How and when to use async and await

0 votes

One of the key benefits of async and await, in my opinion, is that they make code easier to write and comprehend; nevertheless, is utilising them equivalent to creating background threads to do long-running logic?

I'm currently putting the most basic example to the test. Inline comments have been added. Could you please explain it to me?

// I don't understand why this method must be marked as `async`.
private async void button1_Click(object sender, EventArgs e)
{
    Task<int> access = DoSomethingAsync();
    // task independent stuff here

    // this line is reached after the 5 seconds sleep from 
    // DoSomethingAsync() method. Shouldn't it be reached immediately? 
    int a = 1; 

    // from my understanding the waiting should be done here.
    int x = await access; 
}

async Task<int> DoSomethingAsync()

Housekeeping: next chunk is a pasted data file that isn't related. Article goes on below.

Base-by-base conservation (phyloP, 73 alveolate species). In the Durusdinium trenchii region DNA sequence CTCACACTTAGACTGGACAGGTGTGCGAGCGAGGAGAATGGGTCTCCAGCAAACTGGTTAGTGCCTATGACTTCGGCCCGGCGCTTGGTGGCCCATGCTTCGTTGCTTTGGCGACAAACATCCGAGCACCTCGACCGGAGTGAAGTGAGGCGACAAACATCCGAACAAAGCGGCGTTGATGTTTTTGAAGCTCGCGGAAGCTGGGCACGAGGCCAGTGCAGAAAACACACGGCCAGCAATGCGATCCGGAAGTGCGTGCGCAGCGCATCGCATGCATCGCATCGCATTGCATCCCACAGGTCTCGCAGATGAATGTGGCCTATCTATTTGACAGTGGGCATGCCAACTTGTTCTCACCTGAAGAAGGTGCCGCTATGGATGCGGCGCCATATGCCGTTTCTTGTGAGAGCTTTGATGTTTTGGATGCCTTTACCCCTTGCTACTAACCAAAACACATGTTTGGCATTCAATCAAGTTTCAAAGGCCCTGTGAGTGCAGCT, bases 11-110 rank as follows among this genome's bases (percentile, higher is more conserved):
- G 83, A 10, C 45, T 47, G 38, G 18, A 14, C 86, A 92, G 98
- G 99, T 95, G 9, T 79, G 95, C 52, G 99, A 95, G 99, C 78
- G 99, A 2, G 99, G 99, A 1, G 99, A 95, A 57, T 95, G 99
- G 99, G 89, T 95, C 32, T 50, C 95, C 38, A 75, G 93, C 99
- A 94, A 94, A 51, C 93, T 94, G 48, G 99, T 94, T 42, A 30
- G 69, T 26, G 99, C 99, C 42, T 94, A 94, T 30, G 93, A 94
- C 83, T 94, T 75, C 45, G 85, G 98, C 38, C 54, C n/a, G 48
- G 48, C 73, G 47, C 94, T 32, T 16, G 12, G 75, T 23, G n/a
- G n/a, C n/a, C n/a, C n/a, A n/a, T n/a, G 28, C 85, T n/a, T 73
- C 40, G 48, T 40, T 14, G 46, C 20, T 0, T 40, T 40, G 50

{
    // is this executed on a background thread?
    System.Threading.Thread.Sleep(5000);
    return 1;
}
Jun 11 in C# by jyoti
• 1,240 points
27 views

1 answer to this question.

0 votes

The compiler creates a state machine in the background when async and await are used.

I'll try to illustrate some of the high-level details by using the following example:

public async Task MyMethodAsync()
{
    Task<int> longRunningTask = LongRunningOperationAsync();
    // independent work which doesn't need the result of LongRunningOperationAsync can be done here

    //and now we call await on the task 
    int result = await longRunningTask;
    //use the result 
    Console.WriteLine(result);
}

public async Task<int> LongRunningOperationAsync() // assume we return an int from this long running operation 
{
    await Task.Delay(1000); // 1 second delay
    return 1;
}

So this is what happens in the code above:

1. Task<int> longRunningTask = LongRunningOperationAsync(); starts running LongRunningOperation

2. Non- dependent work is finished on let's say some main thread (Thread ID = 1) then await LongRunningTask is reached.

MyMethodAsync() will now return to the calling method if the longRunningTask hasn't finished yet, preventing the main thread from becoming blocked. Any thread from the ThreadPool will return to MyMethodAsync() in its previous context after the longRunningTask has completed and continue to run (in this case printing the result to the console).

answered Jul 4 by krishna
• 2,640 points

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